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NASA’s Earth Observing-1 satellite shows toxic sludge from the Ajkai Timföldgyar alumina (aluminum oxide) plant in western Hungary

 Toxic Sludge in Hungary

Toxic Sludge in Hungary    http://www.nasa.gov/multimedia/imagegallery/iotd.html

On Oct. 4, 2010, an accident occurred at the Ajkai Timföldgyar alumina (aluminum oxide) plant in western Hungary, when a corner wall of a waste-retaining pond broke, releasing a torrent of toxic red sludge down a local stream. Several nearby towns were inundated, including Kolontar and Devecser, where the sludge was up to 6.5 feet deep in places. Four people were killed immediately, several more were missing and dozens of residents were hospitalized for chemical burns.

On Oct. 9, 2010, the Advanced Land Imager on NASA’s Earth Observing-1 satellite captured this natural-color image of the area.

Image Credit: NASA

NASA photo – three storms in the Atlantic on August 30!

This was taken on August 30,2010. Three storms out there. Yikes!


 Three Storms

Three Storms

The current Geostationary Operational Environmental Satellite GOES-13 captured this image of Hurricane Danielle heading for the north Atlantic (top center), Hurricane Earl with a visible eye hitting the Leeward Islands (left bottom) and a developing tropical depression 8 (lower right) at 1:45 p.m. EDT on Aug. 30.

Image Credit: NASA/NOAA GOES Project

James Cameron Shares NASA’s Exploration of Earth in ‘Avatar’ Videos

James Cameron Shares NASA’s Exploration of Earth in ‘Avatar’ Videos

See at http://www.nasa.gov/topics/earth/features/avatar.html

James Cameron, director of “Avatar,” the most successful film ever released, is featured in a series of new NASA public service announcements that describe the many contributions of the agency’s Earth science program to environmental awareness and exploration of our home planet.

“When NASA ventures into space, it remembers to keep a steady eye on home,” Cameron said. “Its fleet of Earth-orbiting satellites constantly reveals our whole planet: its remotest places, its mysteries and the powerful influence of humans.”

Cameron’s 3-D epic, based on the fictional planet of Pandora is coming back to theaters this week. The story centers on a beautiful planet threatened by forces that want to exploit its natural resources.

The public service announcements feature “Avatar” film imagery and include computer animations and data from NASA’s fleet of Earth-observing satellites. NASA has 14 science satellites in orbit making cutting


Massive Attack Massive Attack

This image shows the eruption of a galactic “super-volcano” in the massive galaxy M87, as witnessed by NASA’s Chandra X-ray Observatory and NSF’s Very Large Array (VLA). At a distance of about 50 million light years, M87 is relatively close to Earth and lies at the center of the Virgo cluster, which contains thousands of galaxies.
The cluster surrounding M87 is filled with hot gas glowing in X-ray light (and shown in blue) that is detected by Chandra. As this gas cools, it can fall toward the galaxy’s center where it should continue to cool even faster and form new stars.

However, radio observations with the VLA (red) suggest that in M87 jets of very energetic particles produced by the black hole interrupt this process. These jets lift up the relatively cool gas near the center of the galaxy and produce shock waves in the galaxy’s atmosphere because of their supersonic speed. The interaction of this cosmic “eruption” with the galaxy’s environment is very similar to that of the Eyjafjallajokull volcano in Iceland that occurred in 2010. With Eyjafjallajokull, pockets of hot gas blasted through the surface of the lava, generating shock waves that can be seen passing through the grey smoke of the volcano. This hot gas then rises up in the atmosphere, dragging the dark ash with it. This process can be seen in a movie of the Eyjafjallajokull volcano where the shock waves propagating in the smoke are followed by the rise of dark ash clouds into the atmosphere.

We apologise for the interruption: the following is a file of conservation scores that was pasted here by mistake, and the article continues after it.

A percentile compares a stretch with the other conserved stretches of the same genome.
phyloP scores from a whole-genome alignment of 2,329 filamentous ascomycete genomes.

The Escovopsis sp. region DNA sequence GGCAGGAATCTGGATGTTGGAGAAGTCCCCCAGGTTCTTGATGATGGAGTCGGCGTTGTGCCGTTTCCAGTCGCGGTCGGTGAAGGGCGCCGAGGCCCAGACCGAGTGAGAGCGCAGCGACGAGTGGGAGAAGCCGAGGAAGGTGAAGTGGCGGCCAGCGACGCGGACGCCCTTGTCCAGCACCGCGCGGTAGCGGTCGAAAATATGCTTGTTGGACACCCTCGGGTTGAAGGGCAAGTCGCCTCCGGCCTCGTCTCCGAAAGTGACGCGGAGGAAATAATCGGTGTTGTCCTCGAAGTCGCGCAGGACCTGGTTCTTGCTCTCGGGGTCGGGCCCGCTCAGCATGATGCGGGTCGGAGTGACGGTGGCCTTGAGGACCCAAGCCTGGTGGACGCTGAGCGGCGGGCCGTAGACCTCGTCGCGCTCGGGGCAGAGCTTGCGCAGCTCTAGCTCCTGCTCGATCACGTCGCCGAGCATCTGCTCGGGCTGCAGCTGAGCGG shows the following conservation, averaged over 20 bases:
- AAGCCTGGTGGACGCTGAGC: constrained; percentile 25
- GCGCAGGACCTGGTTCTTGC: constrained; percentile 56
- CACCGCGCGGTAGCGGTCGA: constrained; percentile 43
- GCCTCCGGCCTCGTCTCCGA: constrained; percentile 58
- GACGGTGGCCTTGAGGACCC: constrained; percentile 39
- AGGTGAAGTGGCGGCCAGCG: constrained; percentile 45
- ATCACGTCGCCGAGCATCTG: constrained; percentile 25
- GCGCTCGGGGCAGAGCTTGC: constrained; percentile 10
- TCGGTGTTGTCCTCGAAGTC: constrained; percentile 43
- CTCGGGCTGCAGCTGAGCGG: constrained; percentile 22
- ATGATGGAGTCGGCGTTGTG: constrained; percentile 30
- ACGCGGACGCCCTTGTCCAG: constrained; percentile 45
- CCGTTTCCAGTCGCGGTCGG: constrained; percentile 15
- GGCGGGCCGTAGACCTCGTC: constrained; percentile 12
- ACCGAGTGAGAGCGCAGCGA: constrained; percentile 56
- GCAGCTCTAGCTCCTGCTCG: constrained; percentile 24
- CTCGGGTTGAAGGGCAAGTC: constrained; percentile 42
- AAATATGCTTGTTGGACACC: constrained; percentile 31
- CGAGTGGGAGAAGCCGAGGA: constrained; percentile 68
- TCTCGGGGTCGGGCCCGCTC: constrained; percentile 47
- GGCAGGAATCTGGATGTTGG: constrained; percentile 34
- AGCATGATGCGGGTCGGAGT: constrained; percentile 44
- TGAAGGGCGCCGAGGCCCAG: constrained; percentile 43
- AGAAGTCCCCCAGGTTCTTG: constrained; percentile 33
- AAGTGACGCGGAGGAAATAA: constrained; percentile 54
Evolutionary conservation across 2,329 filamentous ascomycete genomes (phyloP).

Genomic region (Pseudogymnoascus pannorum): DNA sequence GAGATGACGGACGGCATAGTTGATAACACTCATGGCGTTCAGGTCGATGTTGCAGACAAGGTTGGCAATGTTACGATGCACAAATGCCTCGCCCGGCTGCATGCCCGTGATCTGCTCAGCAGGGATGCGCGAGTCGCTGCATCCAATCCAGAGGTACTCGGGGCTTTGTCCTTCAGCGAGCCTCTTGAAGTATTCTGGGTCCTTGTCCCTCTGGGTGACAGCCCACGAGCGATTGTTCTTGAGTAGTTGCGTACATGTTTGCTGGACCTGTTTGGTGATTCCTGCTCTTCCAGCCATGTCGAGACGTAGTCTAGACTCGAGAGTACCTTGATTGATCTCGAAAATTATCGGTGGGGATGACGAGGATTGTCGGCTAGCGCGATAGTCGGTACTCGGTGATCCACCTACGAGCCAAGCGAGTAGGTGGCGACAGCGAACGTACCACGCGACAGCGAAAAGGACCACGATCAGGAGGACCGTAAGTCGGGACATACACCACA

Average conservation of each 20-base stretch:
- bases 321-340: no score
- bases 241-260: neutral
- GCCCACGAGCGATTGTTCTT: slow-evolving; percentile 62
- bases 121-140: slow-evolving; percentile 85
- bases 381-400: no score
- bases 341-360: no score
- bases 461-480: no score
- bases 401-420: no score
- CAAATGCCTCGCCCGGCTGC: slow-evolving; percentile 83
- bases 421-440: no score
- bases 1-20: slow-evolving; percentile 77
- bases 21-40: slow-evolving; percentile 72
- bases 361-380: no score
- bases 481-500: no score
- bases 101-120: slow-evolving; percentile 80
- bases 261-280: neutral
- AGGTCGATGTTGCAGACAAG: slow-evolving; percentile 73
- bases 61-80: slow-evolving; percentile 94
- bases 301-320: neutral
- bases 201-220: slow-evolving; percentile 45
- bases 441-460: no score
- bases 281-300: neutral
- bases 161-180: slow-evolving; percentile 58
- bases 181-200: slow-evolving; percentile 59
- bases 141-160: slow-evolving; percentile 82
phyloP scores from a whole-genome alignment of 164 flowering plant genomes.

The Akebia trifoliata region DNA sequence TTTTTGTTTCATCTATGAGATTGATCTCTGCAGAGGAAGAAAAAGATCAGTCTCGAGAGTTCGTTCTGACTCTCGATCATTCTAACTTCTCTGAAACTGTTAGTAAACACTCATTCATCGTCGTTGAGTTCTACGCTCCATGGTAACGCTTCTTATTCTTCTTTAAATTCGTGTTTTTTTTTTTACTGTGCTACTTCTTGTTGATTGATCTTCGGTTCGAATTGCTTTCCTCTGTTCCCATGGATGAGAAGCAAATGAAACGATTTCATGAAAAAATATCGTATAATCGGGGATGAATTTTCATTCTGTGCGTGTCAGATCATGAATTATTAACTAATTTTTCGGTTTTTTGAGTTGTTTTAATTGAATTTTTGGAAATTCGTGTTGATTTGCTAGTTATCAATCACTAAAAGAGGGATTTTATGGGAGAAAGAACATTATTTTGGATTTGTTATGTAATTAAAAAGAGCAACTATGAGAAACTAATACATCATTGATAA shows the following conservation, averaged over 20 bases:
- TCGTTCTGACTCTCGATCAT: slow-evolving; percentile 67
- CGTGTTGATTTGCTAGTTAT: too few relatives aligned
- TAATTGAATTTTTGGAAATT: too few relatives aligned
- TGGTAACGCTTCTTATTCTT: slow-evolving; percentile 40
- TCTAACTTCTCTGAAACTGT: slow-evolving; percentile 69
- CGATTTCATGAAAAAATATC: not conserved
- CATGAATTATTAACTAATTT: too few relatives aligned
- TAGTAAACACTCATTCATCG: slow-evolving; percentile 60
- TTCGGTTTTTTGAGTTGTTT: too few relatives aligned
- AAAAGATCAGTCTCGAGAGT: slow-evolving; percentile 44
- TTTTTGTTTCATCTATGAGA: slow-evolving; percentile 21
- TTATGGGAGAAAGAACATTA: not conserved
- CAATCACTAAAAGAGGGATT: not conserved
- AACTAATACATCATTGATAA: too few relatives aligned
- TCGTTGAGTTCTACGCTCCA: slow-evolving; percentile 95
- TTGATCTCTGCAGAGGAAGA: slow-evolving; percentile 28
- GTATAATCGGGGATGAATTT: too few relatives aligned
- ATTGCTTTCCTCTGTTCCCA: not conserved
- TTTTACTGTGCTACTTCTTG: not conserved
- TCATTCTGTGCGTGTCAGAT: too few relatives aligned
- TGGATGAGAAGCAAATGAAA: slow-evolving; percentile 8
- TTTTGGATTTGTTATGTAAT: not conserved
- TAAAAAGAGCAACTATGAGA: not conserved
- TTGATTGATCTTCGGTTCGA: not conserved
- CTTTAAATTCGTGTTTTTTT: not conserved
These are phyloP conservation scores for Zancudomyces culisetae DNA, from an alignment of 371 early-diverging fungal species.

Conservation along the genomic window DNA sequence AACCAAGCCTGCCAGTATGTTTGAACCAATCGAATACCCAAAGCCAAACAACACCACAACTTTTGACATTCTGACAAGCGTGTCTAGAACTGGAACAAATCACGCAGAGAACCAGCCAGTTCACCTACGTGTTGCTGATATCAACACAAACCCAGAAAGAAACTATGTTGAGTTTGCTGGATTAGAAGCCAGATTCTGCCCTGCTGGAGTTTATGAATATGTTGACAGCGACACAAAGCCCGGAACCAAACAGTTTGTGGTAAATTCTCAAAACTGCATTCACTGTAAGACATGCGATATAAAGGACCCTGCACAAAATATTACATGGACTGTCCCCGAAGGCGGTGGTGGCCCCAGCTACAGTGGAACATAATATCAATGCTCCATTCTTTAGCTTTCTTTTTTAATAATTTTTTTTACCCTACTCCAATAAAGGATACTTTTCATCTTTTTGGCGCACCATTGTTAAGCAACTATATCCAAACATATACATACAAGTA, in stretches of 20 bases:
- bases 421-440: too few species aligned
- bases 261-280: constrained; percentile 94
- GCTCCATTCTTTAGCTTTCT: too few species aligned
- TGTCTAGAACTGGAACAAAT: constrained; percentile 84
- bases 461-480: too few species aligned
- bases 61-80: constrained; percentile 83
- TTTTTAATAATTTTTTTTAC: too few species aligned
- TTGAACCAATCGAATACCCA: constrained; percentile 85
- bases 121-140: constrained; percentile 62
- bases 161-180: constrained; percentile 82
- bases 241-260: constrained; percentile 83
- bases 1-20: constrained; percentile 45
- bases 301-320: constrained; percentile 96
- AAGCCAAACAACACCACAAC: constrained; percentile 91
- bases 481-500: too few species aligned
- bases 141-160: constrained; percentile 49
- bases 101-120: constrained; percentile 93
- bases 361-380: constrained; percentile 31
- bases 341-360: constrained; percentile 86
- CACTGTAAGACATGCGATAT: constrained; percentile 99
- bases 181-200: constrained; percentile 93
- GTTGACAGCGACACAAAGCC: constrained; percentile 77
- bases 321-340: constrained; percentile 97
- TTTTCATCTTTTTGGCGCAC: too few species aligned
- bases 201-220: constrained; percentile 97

In the analogy with Eyjafjallajokull, the energetic particles produced in the vicinity of the black hole rise through the X-ray emitting atmosphere of the cluster, lifting up the coolest gas near the center of M87 in their wake. This is similar to the hot volcanic gases drag up the clouds of dark ash. And just like the volcano here on Earth, shock waves can be seen when the black hole pumps energetic particles into the cluster gas.

Ghosts in outer space.

Into the Night

Researchers do not yet know what is lighting up IRAS 05437+2502, a small, faint nebula that spans only 1/18th of a full moon toward the constellation of the Taurus. Particularly enigmatic is the bright upside-down V that defines the upper edge of this floating mountain of interstellar dust.

This ghost-like nebula involves aIRAS 05437+2502 small star-forming region filled with dark dust that was first noted in images taken by the IRAS satellite in infrared light in 1983. This recently released image from the Hubble Space Telescope shows many new details, but has not uncovered a clear cause of the bright sharp arc.

Image Credit: NASA, ESA, Hubble, R. Sahai (JPL)

NASA photo shows Western Russia burning.

 Smoke over Western Russia

Smoke over Western Russia

Hundreds of fires burned across western Russia on August 2, 2010, but it is the smoke that conveys the magnitude of the disaster in this true-color image from the Moderate Resolution Imaging Spectroradiometer (MODIS) on NASA’s Terra satellite. Dense gray-brown smoke extends across the width of this image, a distance of about 1,700 kilometers (1,000 miles). The smoke clearly continues both east and west beyond the edge of the image, and is visible in both previous and successive orbits of the Terra satellite. The smoke is so thick that it is not possible to see the ground beneath it.

Image Credit: NASA/MODIS Rapid Response


How do you go to the bathroom in space?

Several people have asked this question, so here is some information. There’s even a book. How Do You Go To The Bathroom In Space? [Paperback] William R. Pogue (Author) at Amazon.com

Toilet Use: http://space.about.com/cs/spaceshuttles/a/bathroominspace.htm

Since there is no gravity to either hold a toilet bowl full of water in place or pull human wastes down, designing a toilet for zero-gravity was not an easy task. NASA had to develop a way to use air flow to make the urine or feces go where they wanted.

There is a toilet on each space shuttle which can be used by men or women. Although it is designed to be as much as possible like those on Earth, there are a number of changes. Straps are in place to hold feet against the floor. Pivoting bars swing across the thighs, ensuring the user remains seated. Since the system operates on a vacuum, a tight seal is essential.